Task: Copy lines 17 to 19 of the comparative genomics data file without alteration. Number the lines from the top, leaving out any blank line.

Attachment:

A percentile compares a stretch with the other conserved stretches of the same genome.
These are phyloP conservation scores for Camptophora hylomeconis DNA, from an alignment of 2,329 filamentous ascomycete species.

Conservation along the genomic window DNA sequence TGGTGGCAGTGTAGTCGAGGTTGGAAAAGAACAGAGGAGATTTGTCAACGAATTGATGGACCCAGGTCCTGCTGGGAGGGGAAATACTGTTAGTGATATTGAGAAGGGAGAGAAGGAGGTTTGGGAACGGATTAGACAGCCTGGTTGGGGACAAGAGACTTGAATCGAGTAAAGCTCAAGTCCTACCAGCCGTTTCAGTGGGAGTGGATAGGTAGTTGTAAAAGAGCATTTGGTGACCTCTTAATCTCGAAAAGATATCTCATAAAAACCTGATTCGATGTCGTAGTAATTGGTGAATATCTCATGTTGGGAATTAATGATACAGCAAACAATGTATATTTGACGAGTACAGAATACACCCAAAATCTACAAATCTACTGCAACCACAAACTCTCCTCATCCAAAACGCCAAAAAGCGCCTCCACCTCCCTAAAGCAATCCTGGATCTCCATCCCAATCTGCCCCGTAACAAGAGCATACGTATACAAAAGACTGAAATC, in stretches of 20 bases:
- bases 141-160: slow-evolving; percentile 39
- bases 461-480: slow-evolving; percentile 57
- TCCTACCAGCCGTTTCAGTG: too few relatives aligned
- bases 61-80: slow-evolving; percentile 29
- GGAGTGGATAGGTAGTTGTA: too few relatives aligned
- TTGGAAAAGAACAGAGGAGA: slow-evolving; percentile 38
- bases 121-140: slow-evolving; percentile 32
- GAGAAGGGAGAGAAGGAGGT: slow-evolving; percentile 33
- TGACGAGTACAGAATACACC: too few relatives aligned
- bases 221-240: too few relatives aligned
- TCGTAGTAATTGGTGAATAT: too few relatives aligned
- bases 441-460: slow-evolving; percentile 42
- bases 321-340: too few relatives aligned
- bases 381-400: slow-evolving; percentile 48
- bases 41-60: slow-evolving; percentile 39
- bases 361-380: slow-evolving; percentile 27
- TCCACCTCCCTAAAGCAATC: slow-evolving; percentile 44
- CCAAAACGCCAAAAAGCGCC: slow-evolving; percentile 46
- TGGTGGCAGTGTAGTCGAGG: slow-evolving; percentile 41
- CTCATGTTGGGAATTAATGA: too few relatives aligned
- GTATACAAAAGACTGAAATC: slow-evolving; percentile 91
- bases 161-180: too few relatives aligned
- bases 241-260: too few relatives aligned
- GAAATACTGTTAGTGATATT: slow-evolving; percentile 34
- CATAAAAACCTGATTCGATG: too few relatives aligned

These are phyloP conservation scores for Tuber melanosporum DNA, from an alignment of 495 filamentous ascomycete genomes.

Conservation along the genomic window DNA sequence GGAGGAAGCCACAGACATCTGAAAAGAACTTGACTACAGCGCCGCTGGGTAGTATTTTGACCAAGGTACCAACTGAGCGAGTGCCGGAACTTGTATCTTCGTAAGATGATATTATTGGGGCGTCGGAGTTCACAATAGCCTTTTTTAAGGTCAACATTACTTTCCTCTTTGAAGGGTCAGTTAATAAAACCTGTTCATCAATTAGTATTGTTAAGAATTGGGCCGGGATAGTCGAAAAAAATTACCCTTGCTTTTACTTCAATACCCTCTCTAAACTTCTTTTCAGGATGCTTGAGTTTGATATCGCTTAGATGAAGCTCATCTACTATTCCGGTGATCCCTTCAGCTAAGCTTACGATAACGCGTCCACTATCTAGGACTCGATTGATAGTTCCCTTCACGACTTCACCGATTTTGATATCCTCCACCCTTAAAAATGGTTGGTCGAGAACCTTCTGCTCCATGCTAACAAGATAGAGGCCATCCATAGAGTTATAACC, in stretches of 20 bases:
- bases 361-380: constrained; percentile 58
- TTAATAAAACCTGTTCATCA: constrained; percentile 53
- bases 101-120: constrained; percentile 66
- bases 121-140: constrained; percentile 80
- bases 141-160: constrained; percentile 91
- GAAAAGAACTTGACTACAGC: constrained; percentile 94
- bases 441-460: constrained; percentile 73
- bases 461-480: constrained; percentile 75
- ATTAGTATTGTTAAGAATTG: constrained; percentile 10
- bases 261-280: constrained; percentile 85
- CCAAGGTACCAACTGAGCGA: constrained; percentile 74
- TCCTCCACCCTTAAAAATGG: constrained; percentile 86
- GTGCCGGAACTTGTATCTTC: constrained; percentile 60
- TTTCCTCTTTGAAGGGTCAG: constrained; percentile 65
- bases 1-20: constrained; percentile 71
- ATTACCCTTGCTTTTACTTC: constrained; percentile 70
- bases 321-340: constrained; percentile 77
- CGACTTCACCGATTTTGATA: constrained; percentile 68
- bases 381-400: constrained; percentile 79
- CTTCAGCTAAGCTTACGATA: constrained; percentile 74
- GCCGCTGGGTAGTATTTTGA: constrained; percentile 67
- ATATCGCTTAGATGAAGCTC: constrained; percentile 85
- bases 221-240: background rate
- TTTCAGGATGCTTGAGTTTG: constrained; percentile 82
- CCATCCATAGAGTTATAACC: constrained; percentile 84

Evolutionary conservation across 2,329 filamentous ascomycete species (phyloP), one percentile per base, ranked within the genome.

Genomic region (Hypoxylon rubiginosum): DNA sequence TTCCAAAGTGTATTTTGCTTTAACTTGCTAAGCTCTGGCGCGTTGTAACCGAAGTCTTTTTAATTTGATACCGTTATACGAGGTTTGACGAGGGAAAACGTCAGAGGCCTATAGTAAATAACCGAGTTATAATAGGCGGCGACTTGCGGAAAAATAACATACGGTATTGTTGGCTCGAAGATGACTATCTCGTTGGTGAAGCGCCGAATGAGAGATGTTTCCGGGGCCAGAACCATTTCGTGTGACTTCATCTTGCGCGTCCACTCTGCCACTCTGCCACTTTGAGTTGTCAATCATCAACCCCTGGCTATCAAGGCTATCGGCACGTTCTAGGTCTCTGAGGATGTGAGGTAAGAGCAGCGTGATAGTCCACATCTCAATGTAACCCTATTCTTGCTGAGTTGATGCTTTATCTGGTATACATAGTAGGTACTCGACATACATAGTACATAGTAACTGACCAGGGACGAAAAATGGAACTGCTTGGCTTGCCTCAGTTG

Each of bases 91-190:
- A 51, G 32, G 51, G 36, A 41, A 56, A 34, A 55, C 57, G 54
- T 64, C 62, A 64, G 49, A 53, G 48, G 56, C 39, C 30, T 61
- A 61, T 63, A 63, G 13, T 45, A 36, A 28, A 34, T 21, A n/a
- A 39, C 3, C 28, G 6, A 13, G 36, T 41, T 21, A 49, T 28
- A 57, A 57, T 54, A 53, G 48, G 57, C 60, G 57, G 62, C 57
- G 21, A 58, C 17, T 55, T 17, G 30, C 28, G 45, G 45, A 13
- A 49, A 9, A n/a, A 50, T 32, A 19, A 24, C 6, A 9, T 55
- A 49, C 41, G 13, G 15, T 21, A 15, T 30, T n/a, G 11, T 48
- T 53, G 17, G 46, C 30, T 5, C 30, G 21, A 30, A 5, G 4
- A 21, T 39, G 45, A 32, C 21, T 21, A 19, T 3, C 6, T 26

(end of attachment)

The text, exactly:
- bases 381-400: slow-evolving; percentile 48
- bases 41-60: slow-evolving; percentile 39
- bases 361-380: slow-evolving; percentile 27